NEW ground is being broken in developing a cuts-based grading model for the lamb industry that will pave the way for greater value generation through segregation of cuts based on quality.
The beef Meat Standards Australia program led to dramatic improvements in consumer satisfaction and how processors and brand owners market their products.
The same benefits are set to come to the lamb industry through the commercialisation of the MSA sheepmeat cuts-based model, according to MSA program manager David Packer.
“At the moment the majority of lamb being processed is all going into the same box because there is no system to identify and differentiate lamb on eating quality, enabling it to be marketed at different price points,” Dr Packer said.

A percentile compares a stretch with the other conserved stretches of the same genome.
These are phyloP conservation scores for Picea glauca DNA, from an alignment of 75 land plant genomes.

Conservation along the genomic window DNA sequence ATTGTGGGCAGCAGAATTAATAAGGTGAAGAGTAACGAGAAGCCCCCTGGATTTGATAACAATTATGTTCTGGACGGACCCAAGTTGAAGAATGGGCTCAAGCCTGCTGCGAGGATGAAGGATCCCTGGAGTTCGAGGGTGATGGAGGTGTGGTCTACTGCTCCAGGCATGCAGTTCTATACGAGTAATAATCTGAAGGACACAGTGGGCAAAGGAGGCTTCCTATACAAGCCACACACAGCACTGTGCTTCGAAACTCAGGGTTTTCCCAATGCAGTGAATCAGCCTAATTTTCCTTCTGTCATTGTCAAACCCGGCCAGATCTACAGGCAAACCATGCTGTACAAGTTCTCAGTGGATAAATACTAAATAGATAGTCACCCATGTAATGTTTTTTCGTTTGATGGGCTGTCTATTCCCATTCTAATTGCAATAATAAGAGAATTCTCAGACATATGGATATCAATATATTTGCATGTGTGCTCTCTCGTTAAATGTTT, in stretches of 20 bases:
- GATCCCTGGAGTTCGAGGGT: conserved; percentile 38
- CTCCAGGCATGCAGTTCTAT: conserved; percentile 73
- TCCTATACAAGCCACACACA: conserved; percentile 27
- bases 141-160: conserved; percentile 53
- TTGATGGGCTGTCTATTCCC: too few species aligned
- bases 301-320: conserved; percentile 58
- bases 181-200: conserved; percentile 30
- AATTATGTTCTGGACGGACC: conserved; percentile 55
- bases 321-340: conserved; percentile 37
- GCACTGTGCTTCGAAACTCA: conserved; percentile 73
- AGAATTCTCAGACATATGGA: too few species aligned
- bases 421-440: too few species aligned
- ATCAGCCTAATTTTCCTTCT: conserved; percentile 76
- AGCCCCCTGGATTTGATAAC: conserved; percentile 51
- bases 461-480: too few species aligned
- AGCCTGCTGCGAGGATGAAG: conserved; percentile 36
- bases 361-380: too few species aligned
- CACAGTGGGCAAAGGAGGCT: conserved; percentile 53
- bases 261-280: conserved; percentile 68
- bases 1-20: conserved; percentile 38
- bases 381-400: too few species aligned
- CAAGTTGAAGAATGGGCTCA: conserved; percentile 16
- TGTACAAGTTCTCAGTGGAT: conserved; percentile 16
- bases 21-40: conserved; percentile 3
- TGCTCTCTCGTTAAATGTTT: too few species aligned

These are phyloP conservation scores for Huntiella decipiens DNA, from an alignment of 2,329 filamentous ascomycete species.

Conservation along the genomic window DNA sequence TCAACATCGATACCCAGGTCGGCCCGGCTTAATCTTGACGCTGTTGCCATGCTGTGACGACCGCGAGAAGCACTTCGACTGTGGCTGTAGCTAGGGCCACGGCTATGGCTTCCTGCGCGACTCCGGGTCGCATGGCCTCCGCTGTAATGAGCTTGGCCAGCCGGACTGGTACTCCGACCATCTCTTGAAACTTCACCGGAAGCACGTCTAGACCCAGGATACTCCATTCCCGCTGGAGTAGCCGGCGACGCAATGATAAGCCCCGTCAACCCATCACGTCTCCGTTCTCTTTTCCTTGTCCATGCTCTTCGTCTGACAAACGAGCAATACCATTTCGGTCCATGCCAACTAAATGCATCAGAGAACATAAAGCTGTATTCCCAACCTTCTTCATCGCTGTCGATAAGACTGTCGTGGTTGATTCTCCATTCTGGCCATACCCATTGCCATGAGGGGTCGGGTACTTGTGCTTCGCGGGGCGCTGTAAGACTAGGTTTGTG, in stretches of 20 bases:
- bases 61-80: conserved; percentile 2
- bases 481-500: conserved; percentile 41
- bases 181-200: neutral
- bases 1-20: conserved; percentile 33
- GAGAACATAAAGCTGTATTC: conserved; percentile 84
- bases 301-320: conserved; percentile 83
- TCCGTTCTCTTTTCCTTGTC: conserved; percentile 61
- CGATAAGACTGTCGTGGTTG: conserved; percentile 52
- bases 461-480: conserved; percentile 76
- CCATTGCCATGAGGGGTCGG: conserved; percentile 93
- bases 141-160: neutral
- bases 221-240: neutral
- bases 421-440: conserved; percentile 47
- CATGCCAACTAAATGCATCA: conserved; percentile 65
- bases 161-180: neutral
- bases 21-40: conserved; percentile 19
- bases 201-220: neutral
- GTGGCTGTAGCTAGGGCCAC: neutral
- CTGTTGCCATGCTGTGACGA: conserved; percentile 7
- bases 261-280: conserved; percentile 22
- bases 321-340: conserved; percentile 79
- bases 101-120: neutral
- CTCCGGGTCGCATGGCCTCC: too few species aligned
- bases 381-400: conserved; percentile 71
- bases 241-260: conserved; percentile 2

“If we take the beef industry as an example, in the 1990s prior to the MSA program there was significant variation in eating quality and consumer satisfaction was dwindling. Through the industry-wide adoption of the MSA beef program, consistency in eating quality improved markedly, enabling MSA to capture greater value through underpinning consistency for nearly 200 beef brands.”
Dr Packer said a pathways MSA system for lamb had been in place for about a decade, which focussed on critical control points, such as ensuring lambs were finished to target specifications (fat score over 2 and GR fat greater than 6mm) and on using interventions such as electrical stimulation.